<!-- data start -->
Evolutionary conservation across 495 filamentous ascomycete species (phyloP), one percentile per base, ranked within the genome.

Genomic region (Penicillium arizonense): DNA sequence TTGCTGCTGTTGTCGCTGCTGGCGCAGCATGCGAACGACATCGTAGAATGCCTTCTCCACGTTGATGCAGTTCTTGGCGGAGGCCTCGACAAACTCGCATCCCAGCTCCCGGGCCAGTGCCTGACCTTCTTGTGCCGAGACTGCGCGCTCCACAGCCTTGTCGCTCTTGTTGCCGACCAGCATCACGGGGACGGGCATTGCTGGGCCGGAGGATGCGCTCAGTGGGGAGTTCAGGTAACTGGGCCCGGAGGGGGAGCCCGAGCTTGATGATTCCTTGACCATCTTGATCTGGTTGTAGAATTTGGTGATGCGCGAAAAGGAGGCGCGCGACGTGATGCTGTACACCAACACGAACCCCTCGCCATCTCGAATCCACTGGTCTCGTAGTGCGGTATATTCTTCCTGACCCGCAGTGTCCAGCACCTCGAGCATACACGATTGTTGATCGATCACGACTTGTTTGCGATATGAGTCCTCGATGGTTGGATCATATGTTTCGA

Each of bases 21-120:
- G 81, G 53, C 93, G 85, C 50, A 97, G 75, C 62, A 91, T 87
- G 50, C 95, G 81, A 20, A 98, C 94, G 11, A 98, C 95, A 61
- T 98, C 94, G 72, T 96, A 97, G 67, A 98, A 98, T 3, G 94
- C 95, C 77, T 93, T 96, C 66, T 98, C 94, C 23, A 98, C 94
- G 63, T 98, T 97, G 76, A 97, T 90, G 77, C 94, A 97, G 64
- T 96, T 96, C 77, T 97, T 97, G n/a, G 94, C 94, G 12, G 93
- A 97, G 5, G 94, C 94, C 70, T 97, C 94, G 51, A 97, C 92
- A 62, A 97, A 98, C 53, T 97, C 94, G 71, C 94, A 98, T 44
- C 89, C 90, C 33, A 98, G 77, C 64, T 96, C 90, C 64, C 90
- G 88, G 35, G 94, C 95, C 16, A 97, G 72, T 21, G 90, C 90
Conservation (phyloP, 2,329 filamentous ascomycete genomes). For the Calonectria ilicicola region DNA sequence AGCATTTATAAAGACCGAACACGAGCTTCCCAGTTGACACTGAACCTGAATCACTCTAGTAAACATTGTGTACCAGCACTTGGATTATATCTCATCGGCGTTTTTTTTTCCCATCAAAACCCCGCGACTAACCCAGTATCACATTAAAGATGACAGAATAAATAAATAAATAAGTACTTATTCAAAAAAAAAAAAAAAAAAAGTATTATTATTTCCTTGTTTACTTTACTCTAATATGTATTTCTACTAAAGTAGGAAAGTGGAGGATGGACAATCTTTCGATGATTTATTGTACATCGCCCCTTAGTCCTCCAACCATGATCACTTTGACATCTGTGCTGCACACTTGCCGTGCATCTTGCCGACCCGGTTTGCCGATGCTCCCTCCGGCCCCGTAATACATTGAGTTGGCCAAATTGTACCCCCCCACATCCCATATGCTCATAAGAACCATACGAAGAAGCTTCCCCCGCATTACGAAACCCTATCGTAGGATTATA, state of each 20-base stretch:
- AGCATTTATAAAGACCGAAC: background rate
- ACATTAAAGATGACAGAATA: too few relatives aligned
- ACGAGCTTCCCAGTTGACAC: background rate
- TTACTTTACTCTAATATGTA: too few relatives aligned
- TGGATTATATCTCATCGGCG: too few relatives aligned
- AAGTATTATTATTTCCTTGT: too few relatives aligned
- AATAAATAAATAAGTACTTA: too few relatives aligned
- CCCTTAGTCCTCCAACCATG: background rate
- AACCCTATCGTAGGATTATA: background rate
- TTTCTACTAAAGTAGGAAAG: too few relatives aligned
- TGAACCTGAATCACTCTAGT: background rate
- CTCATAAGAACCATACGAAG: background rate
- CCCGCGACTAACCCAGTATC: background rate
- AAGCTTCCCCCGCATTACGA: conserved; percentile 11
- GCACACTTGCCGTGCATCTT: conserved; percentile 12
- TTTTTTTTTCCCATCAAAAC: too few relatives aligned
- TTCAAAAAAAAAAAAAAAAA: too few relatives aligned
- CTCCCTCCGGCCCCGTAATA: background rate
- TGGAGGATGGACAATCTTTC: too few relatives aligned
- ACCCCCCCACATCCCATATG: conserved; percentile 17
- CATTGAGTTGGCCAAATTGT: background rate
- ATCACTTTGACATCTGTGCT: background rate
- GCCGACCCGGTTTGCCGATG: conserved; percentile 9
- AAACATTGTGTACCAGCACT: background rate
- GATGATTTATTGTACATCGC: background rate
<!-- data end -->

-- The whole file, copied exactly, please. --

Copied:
Evolutionary conservation across 495 filamentous ascomycete species (phyloP), one percentile per base, ranked within the genome.

Genomic region (Penicillium arizonense): DNA sequence TTGCTGCTGTTGTCGCTGCTGGCGCAGCATGCGAACGACATCGTAGAATGCCTTCTCCACGTTGATGCAGTTCTTGGCGGAGGCCTCGACAAACTCGCATCCCAGCTCCCGGGCCAGTGCCTGACCTTCTTGTGCCGAGACTGCGCGCTCCACAGCCTTGTCGCTCTTGTTGCCGACCAGCATCACGGGGACGGGCATTGCTGGGCCGGAGGATGCGCTCAGTGGGGAGTTCAGGTAACTGGGCCCGGAGGGGGAGCCCGAGCTTGATGATTCCTTGACCATCTTGATCTGGTTGTAGAATTTGGTGATGCGCGAAAAGGAGGCGCGCGACGTGATGCTGTACACCAACACGAACCCCTCGCCATCTCGAATCCACTGGTCTCGTAGTGCGGTATATTCTTCCTGACCCGCAGTGTCCAGCACCTCGAGCATACACGATTGTTGATCGATCACGACTTGTTTGCGATATGAGTCCTCGATGGTTGGATCATATGTTTCGA

Each of bases 21-120:
- G 81, G 53, C 93, G 85, C 50, A 97, G 75, C 62, A 91, T 87
- G 50, C 95, G 81, A 20, A 98, C 94, G 11, A 98, C 95, A 61
- T 98, C 94, G 72, T 96, A 97, G 67, A 98, A 98, T 3, G 94
- C 95, C 77, T 93, T 96, C 66, T 98, C 94, C 23, A 98, C 94
- G 63, T 98, T 97, G 76, A 97, T 90, G 77, C 94, A 97, G 64
- T 96, T 96, C 77, T 97, T 97, G n/a, G 94, C 94, G 12, G 93
- A 97, G 5, G 94, C 94, C 70, T 97, C 94, G 51, A 97, C 92
- A 62, A 97, A 98, C 53, T 97, C 94, G 71, C 94, A 98, T 44
- C 89, C 90, C 33, A 98, G 77, C 64, T 96, C 90, C 64, C 90
- G 88, G 35, G 94, C 95, C 16, A 97, G 72, T 21, G 90, C 90
Conservation (phyloP, 2,329 filamentous ascomycete genomes). For the Calonectria ilicicola region DNA sequence AGCATTTATAAAGACCGAACACGAGCTTCCCAGTTGACACTGAACCTGAATCACTCTAGTAAACATTGTGTACCAGCACTTGGATTATATCTCATCGGCGTTTTTTTTTCCCATCAAAACCCCGCGACTAACCCAGTATCACATTAAAGATGACAGAATAAATAAATAAATAAGTACTTATTCAAAAAAAAAAAAAAAAAAAGTATTATTATTTCCTTGTTTACTTTACTCTAATATGTATTTCTACTAAAGTAGGAAAGTGGAGGATGGACAATCTTTCGATGATTTATTGTACATCGCCCCTTAGTCCTCCAACCATGATCACTTTGACATCTGTGCTGCACACTTGCCGTGCATCTTGCCGACCCGGTTTGCCGATGCTCCCTCCGGCCCCGTAATACATTGAGTTGGCCAAATTGTACCCCCCCACATCCCATATGCTCATAAGAACCATACGAAGAAGCTTCCCCCGCATTACGAAACCCTATCGTAGGATTATA, state of each 20-base stretch:
- AGCATTTATAAAGACCGAAC: background rate
- ACATTAAAGATGACAGAATA: too few relatives aligned
- ACGAGCTTCCCAGTTGACAC: background rate
- TTACTTTACTCTAATATGTA: too few relatives aligned
- TGGATTATATCTCATCGGCG: too few relatives aligned
- AAGTATTATTATTTCCTTGT: too few relatives aligned
- AATAAATAAATAAGTACTTA: too few relatives aligned
- CCCTTAGTCCTCCAACCATG: background rate
- AACCCTATCGTAGGATTATA: background rate
- TTTCTACTAAAGTAGGAAAG: too few relatives aligned
- TGAACCTGAATCACTCTAGT: background rate
- CTCATAAGAACCATACGAAG: background rate
- CCCGCGACTAACCCAGTATC: background rate
- AAGCTTCCCCCGCATTACGA: conserved; percentile 11
- GCACACTTGCCGTGCATCTT: conserved; percentile 12
- TTTTTTTTTCCCATCAAAAC: too few relatives aligned
- TTCAAAAAAAAAAAAAAAAA: too few relatives aligned
- CTCCCTCCGGCCCCGTAATA: background rate
- TGGAGGATGGACAATCTTTC: too few relatives aligned
- ACCCCCCCACATCCCATATG: conserved; percentile 17
- CATTGAGTTGGCCAAATTGT: background rate
- ATCACTTTGACATCTGTGCT: background rate
- GCCGACCCGGTTTGCCGATG: conserved; percentile 9
- AAACATTGTGTACCAGCACT: background rate
- GATGATTTATTGTACATCGC: background rate